Making mindfulness and meditation work

For years I have been reading about the world’s rich, famous and successful people all having one thing in common: they practice meditation and mindfulness.

Although meditation and mindfulness are different things, there is a mental training practice called mindfulness meditation, where the focus of the meditation is to remain in the present moment. However they are different, and here’s how…


· This is the art of stilling the mind

· Meditation can be seen as training the mind, or training your awareness

· You can train your mind to find a deeper state of being to find (an already present) inner peace

· The state of meditation is our natural state. You don’t have to look for anything, it’s already here, right now

· Meditation is not about stopping our thoughts

· It doesn’t require any special skill, anyone can do it, it’s universal

· Meditation is a practice, so it’s never perfect


· Mindfulness is simply ‘paying attention on purpose’

· Many of us go about our lives thinking we are our thoughts

· We are not our thoughts, we are the simply the observer of our thoughts

· When we are mindful, we can check in and see that our thoughts are not reality, they are just our perspective – our story if you like

· When you become mindful of your thoughts, you see them for what they are

· You can be mindful in any moment, from washing the dishes to eating your food. In fact, in any given moment we are either ‘lost in thought’ or we are ‘mindful’

Motivation to practise mindfulness

“You only have right now – take care of now and tomorrow will look after itself”


My meditation practice:

I do this in the morning as it sets me up for the day:

I grab a herbal tea first!

· I am very inflexible, so I sit on chair, back straight with my arms resting on my thighs with my palms facing up

· Depending on how I feel I may use an app to help guide me (my preferred app is Insight timer)

· Quite often I will just pick a random practice to follow

· If I don’t have much time, I will do 5 minutes, but normally 10-15 minutes

· I stretch my arms up and get comfortable

· I take 5 big deep breaths in and out – this calms me instantly

· I then inhale for 5 seconds, hold for 5 seconds and then breath out for 5 seconds – I find this really relaxes me and slows my breathing down

· I then just follow my natural breathing pattern

· Thoughts constantly pop into my mind – I simply bring my focus back to my breath

How meditation impacts my day:

· Making meditation my priority makes me feel good – I know I am starting the day with a win

· Slowing my breathing down makes me feel calm and relaxed

· When I do miss my meditations, I can become irritable and restless, whereas after meditating I am able to brush off annoyances a lot more easily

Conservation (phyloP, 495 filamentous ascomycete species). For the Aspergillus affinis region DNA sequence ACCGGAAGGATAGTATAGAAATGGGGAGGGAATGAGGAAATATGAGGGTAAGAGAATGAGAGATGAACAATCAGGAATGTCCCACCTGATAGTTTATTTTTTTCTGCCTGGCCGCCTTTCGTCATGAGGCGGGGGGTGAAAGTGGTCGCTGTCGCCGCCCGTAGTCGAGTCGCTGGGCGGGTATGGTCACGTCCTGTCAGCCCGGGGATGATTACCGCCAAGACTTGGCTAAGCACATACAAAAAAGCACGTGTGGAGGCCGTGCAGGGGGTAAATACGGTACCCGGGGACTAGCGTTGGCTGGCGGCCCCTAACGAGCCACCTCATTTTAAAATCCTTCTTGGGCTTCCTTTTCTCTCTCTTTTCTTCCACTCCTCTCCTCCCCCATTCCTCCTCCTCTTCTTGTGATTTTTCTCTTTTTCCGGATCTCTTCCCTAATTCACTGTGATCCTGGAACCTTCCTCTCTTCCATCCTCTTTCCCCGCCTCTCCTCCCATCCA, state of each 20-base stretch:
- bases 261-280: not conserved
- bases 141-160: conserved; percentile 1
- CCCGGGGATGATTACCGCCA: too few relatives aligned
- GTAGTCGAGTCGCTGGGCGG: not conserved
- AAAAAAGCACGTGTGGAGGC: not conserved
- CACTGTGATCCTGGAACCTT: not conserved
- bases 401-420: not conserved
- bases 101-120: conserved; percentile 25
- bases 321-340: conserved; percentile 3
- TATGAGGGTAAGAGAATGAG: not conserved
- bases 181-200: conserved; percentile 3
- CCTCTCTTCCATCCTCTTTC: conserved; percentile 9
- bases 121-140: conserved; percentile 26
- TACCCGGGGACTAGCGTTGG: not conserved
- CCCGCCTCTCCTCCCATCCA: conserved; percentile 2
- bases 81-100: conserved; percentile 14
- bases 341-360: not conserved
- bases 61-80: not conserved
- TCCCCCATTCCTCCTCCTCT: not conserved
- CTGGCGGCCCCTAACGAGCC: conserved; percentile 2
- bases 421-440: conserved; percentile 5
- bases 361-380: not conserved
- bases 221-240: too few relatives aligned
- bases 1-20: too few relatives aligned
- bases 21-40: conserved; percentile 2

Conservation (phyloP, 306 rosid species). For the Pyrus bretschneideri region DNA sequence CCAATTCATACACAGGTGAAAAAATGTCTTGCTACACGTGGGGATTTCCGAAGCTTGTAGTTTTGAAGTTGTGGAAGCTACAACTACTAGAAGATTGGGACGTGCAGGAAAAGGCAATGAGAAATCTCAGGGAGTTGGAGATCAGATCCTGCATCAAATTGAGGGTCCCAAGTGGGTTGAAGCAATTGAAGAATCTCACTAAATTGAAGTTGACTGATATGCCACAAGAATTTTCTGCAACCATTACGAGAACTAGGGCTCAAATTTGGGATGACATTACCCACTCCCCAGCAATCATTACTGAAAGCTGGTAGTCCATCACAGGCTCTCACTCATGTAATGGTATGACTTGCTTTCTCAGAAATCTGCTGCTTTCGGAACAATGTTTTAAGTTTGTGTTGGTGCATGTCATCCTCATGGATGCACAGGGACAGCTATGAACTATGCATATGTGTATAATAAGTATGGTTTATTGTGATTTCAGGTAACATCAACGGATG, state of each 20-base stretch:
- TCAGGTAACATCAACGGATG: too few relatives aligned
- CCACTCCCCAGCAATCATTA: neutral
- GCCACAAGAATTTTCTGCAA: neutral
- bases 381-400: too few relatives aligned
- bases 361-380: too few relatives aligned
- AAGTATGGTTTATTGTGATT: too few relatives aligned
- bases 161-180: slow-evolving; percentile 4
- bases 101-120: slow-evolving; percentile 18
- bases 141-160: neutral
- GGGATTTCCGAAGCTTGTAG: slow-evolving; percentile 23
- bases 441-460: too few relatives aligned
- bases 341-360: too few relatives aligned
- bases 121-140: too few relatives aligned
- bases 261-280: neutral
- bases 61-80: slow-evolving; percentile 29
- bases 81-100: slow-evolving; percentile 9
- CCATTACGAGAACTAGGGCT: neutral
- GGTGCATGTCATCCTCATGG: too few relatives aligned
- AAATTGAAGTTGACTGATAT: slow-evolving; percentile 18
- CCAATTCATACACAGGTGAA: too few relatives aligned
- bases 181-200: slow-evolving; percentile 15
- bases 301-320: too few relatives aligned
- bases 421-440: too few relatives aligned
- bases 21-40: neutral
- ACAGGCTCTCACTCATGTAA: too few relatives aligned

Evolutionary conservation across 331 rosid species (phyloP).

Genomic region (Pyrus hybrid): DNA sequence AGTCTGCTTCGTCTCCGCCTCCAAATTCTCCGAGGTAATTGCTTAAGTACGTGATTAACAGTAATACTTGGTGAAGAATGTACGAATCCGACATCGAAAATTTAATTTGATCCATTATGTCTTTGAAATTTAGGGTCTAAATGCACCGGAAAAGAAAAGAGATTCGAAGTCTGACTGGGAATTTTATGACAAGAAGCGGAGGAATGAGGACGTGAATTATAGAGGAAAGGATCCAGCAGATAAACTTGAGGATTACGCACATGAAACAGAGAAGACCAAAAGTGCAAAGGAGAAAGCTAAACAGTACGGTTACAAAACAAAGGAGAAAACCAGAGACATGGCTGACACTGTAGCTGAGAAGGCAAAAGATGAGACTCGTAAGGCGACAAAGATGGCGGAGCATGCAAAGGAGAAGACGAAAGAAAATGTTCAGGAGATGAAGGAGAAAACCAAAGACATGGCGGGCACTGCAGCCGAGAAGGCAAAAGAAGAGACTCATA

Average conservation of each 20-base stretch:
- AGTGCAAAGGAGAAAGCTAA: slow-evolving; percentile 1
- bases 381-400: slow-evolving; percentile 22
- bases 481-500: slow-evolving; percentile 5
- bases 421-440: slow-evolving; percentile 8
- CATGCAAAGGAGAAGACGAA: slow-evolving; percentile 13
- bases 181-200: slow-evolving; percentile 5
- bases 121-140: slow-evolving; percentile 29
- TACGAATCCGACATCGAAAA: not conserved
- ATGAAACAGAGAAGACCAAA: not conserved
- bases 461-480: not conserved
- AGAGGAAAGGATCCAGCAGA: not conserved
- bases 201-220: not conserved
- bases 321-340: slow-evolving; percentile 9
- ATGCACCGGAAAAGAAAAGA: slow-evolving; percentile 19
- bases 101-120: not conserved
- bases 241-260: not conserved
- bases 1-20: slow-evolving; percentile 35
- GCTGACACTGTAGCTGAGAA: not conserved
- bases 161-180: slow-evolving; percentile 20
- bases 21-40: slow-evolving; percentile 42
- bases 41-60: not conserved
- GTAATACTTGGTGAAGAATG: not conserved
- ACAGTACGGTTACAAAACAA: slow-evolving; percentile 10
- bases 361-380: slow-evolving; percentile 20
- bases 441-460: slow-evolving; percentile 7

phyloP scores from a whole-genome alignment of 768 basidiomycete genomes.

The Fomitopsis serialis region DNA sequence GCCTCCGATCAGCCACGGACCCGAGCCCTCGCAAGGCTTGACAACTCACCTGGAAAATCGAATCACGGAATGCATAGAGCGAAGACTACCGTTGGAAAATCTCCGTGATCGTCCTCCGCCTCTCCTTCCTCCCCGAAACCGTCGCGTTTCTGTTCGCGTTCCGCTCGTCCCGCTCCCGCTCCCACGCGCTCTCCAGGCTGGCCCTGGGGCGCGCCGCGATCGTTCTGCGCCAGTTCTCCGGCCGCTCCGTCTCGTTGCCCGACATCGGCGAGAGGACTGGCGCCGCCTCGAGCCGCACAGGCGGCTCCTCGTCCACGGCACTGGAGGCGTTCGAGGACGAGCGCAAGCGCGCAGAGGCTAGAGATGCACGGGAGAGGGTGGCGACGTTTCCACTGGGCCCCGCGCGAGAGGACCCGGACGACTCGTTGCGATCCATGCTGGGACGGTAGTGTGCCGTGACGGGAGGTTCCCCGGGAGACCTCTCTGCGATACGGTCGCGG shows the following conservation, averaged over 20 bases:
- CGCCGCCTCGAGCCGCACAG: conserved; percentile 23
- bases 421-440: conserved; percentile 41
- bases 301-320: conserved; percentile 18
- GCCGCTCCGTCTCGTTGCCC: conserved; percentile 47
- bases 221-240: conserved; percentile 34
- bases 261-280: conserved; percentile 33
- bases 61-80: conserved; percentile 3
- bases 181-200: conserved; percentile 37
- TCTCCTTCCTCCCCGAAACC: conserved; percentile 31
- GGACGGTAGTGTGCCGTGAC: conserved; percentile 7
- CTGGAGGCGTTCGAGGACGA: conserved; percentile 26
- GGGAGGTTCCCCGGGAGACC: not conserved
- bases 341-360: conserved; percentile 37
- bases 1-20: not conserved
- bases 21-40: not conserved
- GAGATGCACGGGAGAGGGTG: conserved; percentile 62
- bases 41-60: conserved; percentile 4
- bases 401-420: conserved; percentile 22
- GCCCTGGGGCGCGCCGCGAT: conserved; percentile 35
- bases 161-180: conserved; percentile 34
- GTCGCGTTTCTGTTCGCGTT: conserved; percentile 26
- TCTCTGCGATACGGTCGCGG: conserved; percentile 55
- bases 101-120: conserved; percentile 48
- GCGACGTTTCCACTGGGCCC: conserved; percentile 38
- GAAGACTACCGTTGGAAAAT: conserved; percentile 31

· Ideas pop into my mind

· Solutions to problems are presented to me

· I have clarity of mind

· I procrastinate less


My mindfulness practice:

This is definitely an area of my life that I need to focus on as I tend to move quickly from one task to another without paying enough attention. You can think about the shape of your day and consider what areas you might need to improve on. I use mindfulness to help me:

· Focus on one task at a time

· Schedule tasks without deviating from these

· Understand that multi-tasking is a myth

· Block out distractions – ideally turning off my phone and notifications or ignore if it rings

· Genuinely listen to people without interrupting

· Look at people directly when communicating

How mindfulness impacts my day

Looking at the things I hope to achieve through mindfulness I would say that, as with all things, practise is vital so I am getting more successful in these areas.

· I complete tasks quicker but also the increased focus leads to a higher standard

· I am not pulled between different tasks quite so much

· I don’t procrastinate over difficult tasks – I use mindfulness to just get things done without over complicating each one

· People know that I am listening to them and I feel I have got so much more from each communication. To anticipate what someone means or is trying to convey without listening properly is not helpful to either of us

Putting mindfulness into practice

· Mindfulness can be practiced in almost every moment of the day – while you brush your teeth, while you wash the dishes or when you eat your breakfast

· Pick an ordinary activity. You might choose drinking your cup of coffee in the morning, taking a shower or putting on your clothes. If you wish, select an activity that occurs early in the day before your attention is pulled in many directions

· Choose one sensory experience to explore in the activity, such as the sensation of taste as you drink your coffee or the sensation of water touching your body while showering

· Immerse yourself in the experience, savouring it to the fullest. Return your mind to the sensations again and again when you notice it has wandered away

· Bring gentle, friendly awareness to the activity until it has been completed

· Try to bring mindful awareness to this same activity every day for a week

· If you find it hard to practice meditation regularly, practicing a few minutes of mindfulness informally each day can also build the habit of being aware in the present moment

Do you notice any way that bringing mindfulness into your everyday life changes things for you? It would be great to share any thoughts on this.

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